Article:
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Exp Eye Res. 2015 Feb;131:20-8. doi: 10.1016/j.exer.2014.12.008. Epub 2014 Dec 10.

Isolation of microvascular endothelial cells from cadaveric corneal limbus.

Author information

1
School of Biomedical Sciences, Faculty of Health, Queensland University of Technology, 2 George Street, Brisbane, Queensland, 4001, Australia; Institute of Health and Biomedical Innovation, Queensland University of Technology, 60 Musk Avenue, Kelvin Grove, Queensland, 4059, Australia; Queensland Eye Institute, 140 Melbourne Street, South Brisbane, Queensland, 4101, Australia.
2
School of Biomedical Sciences, Faculty of Health, Queensland University of Technology, 2 George Street, Brisbane, Queensland, 4001, Australia; Institute of Health and Biomedical Innovation, Queensland University of Technology, 60 Musk Avenue, Kelvin Grove, Queensland, 4059, Australia; Queensland Eye Institute, 140 Melbourne Street, South Brisbane, Queensland, 4101, Australia; Max Bergmann Center of Biomaterials, Leibniz-Institut für Polymerforschung e.V., Hohe Straße 6, 01069, Dresden, Germany.
3
Queensland Eye Institute, 140 Melbourne Street, South Brisbane, Queensland, 4101, Australia; Faculty of Health Sciences, University of Queensland, Herston, Queensland, 4006, Australia; Faculty of Science and Engineering, Queensland University of Technology, 2 George Street, Brisbane, Queensland, 4001, Australia; Australian Institute of Bioengineering & Nanotechnology, The University of Queensland, St Lucia, Queensland, 4072, Australia; Faculty of Science, The University of Western Australia, Crawley, Western Australia, 6009, Australia.
4
School of Biomedical Sciences, Faculty of Health, Queensland University of Technology, 2 George Street, Brisbane, Queensland, 4001, Australia; Institute of Health and Biomedical Innovation, Queensland University of Technology, 60 Musk Avenue, Kelvin Grove, Queensland, 4059, Australia; Queensland Eye Institute, 140 Melbourne Street, South Brisbane, Queensland, 4101, Australia. Electronic address: d.harkin@qut.edu.au.

Abstract

Limbal microvascular endothelial cells (L-MVEC) contribute to formation of the corneal-limbal stem cell niche and to neovascularization of diseased and injuries corneas. Nevertheless, despite these important roles in corneal health and disease, few attempts have been made to isolate L-MVEC with the view to studying their biology in vitro. We therefore explored the feasibility of generating primary cultures of L-MVEC from cadaveric human tissue. We commenced our study by evaluating growth conditions (MesenCult-XF system) that have been previously found to be associated with expression of the endothelial cell surface marker thrombomodulin/CD141, in crude cultures established from collagenase-digests of limbal stroma. The potential presence of L-MVEC in these cultures was examined by flow cytometry using a more specific marker for vascular endothelial cells, CD31/PECAM-1. These studies demonstrated that the presence of CD141 in crude cultures established using the MesenCult-XF system is unrelated to L-MVEC. Thus we subsequently explored the use of magnetic assisted cell sorting (MACS) for CD31 as a tool for generating cultures of L-MVEC, in conjunction with more traditional endothelial cell growth conditions. These conditions consisted of gelatin-coated tissue culture plastic and MCDB-131 medium supplemented with foetal bovine serum (10% v/v), D-glucose (10 mg/mL), epidermal growth factor (10 ng/mL), heparin (50 μg/mL), hydrocortisone (1 μg/mL) and basic fibroblast growth factor (10 ng/mL). Our studies revealed that use of endothelial growth conditions are insufficient to generate significant numbers of L-MVEC in primary cultures established from cadaveric corneal stroma. Nevertheless, through use of positive-MACS selection for CD31 we were able to routinely observe L-MVEC in cultures derived from collagenase-digests of limbal stroma. The presence of L-MVEC in these cultures was confirmed by immunostaining for von Willebrand factor (vWF) and by ingestion of acetylated low-density lipoprotein. Moreover, the vWF(+) cells formed aligned cell-to-cell 'trains' when grown on Geltrex™. The purity of L-MVEC cultures was found to be unrelated to tissue donor age (32-80 years) or duration in eye bank corneal preservation medium prior to use (3-10 days in Optisol) (using multiple regression test). Optimal purity of L-MVEC cultures was achieved through use of two rounds of positive-MACS selection for CD31 (mean ± s.e.m, 65.0 ± 20.8%; p < 0.05). We propose that human L-MVEC cultures generated through these techniques, in conjunction with other cell types, will provide a useful tool for exploring the mechanisms of blood vessel cell growth in vitro.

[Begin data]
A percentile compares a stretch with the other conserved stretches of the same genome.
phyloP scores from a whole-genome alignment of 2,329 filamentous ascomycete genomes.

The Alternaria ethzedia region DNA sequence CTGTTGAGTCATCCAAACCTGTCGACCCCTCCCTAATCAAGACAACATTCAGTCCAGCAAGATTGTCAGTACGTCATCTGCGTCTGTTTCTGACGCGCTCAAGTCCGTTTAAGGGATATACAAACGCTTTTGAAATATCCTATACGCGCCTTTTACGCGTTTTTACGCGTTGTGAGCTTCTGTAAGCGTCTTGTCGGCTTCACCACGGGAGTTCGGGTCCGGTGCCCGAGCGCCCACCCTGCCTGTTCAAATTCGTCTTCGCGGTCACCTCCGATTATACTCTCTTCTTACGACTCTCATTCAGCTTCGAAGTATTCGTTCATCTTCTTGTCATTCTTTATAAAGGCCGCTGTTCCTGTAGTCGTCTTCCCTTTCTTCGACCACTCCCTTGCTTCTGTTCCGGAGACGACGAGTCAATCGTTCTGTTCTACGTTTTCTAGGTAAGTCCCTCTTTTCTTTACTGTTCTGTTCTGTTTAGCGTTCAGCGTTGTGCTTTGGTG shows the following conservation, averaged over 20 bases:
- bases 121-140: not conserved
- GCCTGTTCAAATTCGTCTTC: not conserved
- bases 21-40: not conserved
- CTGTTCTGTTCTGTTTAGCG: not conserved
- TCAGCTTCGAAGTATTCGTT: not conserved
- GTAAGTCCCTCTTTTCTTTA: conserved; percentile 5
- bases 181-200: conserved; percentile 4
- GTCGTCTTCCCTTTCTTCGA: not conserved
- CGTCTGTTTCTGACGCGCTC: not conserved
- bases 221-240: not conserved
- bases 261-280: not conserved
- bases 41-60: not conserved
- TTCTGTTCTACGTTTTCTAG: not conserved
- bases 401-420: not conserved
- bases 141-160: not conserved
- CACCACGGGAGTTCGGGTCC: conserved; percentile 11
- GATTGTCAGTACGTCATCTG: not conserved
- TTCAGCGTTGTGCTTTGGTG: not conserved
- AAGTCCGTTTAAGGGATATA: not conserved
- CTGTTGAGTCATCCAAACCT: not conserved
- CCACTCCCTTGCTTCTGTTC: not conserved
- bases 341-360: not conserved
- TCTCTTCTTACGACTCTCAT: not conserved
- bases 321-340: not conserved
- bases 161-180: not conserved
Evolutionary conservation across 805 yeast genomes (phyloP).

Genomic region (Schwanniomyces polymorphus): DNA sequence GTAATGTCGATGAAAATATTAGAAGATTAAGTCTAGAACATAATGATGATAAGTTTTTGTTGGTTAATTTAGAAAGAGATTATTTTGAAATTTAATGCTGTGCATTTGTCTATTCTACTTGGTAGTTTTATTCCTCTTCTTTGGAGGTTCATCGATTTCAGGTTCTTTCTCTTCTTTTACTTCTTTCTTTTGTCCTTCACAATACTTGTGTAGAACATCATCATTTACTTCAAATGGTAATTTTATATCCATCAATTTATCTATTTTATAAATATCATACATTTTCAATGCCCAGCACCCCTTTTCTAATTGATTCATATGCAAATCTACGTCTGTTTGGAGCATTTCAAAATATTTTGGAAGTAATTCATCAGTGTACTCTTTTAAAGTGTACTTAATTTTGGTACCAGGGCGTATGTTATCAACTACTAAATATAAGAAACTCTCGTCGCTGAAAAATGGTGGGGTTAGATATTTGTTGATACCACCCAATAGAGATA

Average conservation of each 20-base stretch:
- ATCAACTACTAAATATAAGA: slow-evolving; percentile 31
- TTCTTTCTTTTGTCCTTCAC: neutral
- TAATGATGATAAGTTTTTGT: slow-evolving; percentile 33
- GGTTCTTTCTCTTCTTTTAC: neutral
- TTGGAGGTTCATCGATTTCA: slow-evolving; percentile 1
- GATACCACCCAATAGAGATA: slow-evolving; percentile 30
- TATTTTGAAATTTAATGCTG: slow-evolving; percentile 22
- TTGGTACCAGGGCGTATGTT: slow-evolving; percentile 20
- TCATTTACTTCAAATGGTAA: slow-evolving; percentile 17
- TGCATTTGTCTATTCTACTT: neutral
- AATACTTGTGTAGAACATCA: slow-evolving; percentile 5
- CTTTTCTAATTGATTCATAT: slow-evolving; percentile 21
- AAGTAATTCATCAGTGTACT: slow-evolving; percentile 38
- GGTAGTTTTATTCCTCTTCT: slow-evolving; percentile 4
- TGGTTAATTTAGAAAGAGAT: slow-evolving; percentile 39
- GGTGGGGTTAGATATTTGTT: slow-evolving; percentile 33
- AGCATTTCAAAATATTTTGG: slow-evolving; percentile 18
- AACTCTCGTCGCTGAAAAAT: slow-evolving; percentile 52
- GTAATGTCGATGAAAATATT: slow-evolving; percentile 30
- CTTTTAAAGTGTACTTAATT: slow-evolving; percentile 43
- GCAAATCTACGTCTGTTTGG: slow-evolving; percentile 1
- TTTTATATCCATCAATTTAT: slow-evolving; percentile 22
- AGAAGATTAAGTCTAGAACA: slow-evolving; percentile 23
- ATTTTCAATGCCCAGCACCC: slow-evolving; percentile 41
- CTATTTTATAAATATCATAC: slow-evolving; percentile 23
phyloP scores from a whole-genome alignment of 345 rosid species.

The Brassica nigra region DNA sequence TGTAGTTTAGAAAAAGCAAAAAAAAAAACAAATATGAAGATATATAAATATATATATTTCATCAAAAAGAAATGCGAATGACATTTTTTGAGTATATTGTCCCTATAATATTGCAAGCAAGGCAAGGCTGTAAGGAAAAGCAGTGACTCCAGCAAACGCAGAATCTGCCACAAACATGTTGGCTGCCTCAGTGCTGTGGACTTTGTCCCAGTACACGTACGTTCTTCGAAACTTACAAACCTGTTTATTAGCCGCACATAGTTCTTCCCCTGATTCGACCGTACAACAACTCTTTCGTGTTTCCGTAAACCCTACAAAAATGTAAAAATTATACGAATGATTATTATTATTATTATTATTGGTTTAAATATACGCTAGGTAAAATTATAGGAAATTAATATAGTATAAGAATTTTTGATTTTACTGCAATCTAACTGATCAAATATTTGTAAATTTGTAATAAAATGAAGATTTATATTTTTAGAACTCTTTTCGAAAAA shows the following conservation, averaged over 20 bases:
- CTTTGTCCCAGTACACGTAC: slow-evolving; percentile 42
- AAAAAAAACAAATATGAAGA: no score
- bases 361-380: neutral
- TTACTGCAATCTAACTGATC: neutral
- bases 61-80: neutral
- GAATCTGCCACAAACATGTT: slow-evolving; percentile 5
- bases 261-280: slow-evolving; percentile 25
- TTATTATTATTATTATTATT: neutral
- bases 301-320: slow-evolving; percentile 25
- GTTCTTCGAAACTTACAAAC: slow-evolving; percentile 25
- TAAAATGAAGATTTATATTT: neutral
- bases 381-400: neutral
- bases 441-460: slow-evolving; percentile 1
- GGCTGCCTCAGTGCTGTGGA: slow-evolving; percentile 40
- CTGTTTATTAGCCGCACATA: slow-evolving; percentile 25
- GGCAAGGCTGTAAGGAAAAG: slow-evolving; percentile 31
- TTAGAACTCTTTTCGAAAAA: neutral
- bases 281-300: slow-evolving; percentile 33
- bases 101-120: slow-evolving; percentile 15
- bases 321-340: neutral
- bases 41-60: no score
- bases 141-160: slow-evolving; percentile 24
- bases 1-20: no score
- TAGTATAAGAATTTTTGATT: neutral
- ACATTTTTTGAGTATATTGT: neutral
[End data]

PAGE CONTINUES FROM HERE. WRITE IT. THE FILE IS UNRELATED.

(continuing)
KEYWORDS:

CD31/PECAM-1; Cell culture; Corneal limbus; Magnetic assisted cell sorting (MACS); Microvascular endothelial cells; von Willebrand factor (vWF)

PMID:
25499210
DOI:
10.1016/j.exer.2014.12.008
[Indexed for MEDLINE]

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